Sophie currently works with clients, teaches meditation, holds local and virtual workshops and designs and makes crystal jewelry, which she sells online. “I have this gift of hearing things that are said underneath words. I’m very word sensitive and when I work with people and I hear what they are saying, there are specific words that pop out and I can usually go deeper into what needs to heal. I then help them to release whatever is blocking them from their inner alignment and what they truly want.”

“What my true credentials are and what they will always be is that I do the inner work. I live the work; I am dedicated to the work. So the spaces that I’m able to travel to with my clients are because I’ve been there myself. I know what it looks like to be bulimic, depressed, anxious, suicidal, 70 pounds heavier, and so on. Darkness is darkness, but the light can save us all. I understand that those spaces of darkness in the soul can heal, and find it natural to go there and bring the light.”

This past summer, Rich—Sophie’s Husband—saw an amazing opportunity to take
Sophie’s healing vision and technique—using crystal jewelry—online. Coming from the corporate world, Rich knew she could reach more people on the world wide web. So they partnered up and created an online platform for her to sell her crystal jewelry and teach people about healing crystals online.


Awaken.JPGHer Business: Awaken. Awaken’s different healing modalities: life coaching, meditation, crystal jewelry, and crystal education, are often weaved together. Her days are spent seeing clients one on one. She also teaches local classes and workshops on meditation, crystals, and the chakras.

She began her virtual work as a way to expand her reach and work with people all over the world. She always uses a video platform as she believes that having a face-to-face connection preserves the intimacy and connection of in-person transformational experience, so one requirement for her clients is that they have internet connection and front facing camera.

“I find that there are different ways to connect with people. Some people are more comfortable with eyes closed, in that meditative space, to do their inner work, which is where the meditative lessons come in hand. On the other hand, crystals offer this very stable, transmittable vibration due to its molecular structure. Different stones offer a variety of vibrations. I use crystals as companions for people as they go on their healing journey..”

One important component of Sophie’s work is structure. She provides structure for people going through what is an unstructured journey. “Typically I work with people from 8 to 32 weeks. The length of time depends on what they put into it, as that is what they get out of it. I offer accountability, forward movement, strategic planning and goal setting, but the most important principle is doing the inner work to heal the blockages in front of one’s desires. Simultaneously I know that people will also begin to have a spiritual awakening and the speed at which they awaken, is the speed they awaken. And there’s no rushing that.”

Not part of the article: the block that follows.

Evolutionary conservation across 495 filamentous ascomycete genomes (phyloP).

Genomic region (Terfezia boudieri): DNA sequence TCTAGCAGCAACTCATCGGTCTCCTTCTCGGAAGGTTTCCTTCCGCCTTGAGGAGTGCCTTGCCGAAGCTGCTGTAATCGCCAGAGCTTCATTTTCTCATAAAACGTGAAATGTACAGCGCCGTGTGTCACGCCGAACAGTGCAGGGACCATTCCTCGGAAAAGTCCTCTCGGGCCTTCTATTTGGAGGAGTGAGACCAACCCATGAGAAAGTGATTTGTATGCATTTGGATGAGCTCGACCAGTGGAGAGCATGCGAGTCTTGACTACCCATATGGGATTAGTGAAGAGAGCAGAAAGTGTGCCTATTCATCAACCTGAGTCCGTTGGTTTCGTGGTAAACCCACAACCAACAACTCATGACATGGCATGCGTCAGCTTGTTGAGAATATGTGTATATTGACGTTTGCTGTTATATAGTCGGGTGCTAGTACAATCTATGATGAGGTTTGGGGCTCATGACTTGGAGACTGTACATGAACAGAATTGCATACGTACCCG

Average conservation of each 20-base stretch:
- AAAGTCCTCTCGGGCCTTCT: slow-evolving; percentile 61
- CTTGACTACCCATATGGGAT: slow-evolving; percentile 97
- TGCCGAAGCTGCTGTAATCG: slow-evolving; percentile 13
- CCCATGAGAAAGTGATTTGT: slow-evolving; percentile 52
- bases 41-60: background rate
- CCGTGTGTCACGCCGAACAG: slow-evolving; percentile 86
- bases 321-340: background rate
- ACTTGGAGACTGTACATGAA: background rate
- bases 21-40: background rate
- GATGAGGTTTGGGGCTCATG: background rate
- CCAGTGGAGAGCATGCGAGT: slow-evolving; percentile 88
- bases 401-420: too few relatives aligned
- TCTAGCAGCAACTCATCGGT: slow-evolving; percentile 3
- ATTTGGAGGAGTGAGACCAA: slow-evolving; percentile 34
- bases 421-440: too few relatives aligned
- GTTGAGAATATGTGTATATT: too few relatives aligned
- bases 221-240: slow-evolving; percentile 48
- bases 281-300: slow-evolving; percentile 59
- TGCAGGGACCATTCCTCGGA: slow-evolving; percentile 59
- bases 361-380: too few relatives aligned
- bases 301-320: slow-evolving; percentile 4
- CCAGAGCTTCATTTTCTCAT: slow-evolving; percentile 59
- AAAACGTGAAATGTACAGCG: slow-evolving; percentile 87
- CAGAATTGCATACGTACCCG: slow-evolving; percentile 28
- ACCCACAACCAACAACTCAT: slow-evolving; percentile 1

The entrepreneurial aspect also comes into play on the business end. Sophie describes, “there’s a business end to all this as well. Client’s are paying for a transformational experience, a seat in my office and that costs money. That’s not something that I offer for free.” She feels it is important to acknowledge her time and she balances the sharing of her gifts with financial reimbursement, which is an important aspect of being a spiritual entrepreneur.

“To me the biggest principle is that living your life’s work is a balance. And balance fluctuates…. Sometimes my practice will be more driven by spirituality and sometimes more by commerce. And both are okay.”

For Sophie, it all comes down to being in tune with your soul purpose and sharing that with the world. She encourages us to create a joyful life by accepting our true self, falling in love with who we are, and living with an open heart!

Connect with Sophie

Instagram: @SophieFrabotta  & @AwakenCrystalGallery

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What can I do with an M.A. in Transpersonal Psychology?

So what is Transpersonal Psychology?

At Sofia University, transpersonal psychology is described as the study of an individual’s highest potential for the betterment of humanity and the sustainability of the planet. An article by  added that the focus of transpersonal psychology is to better understand human consciousness and experience using multiple disciplines as well as helping  individuals develop spiritually, emotionally and personally.

Poirier Teaching Developmental Psychology

Transpersonal psychologists work across disciplines and draw on insights from not only the various areas of psychology, but also the sciences of cognition, consciousness, and the paranormal; philosophy; social and cultural theory; integral health theories and practices; poetry, literature, and the arts; and, the world’s spiritual and wisdom traditions.

What careers are available for transpersonal psychologists?

Careers in advises that there are a variety of jobs for Transpersonal Psychology Masters graduates, and it all depends upon their level of education and their career goals. Transpersonal psychologists often spend time in research facilities studying the effect of spirituality and holistic living on the overall health of individuals, in educational settings, and in corporate settings as well. Just a few of the positions often held by these professionals include but are not limited to the following: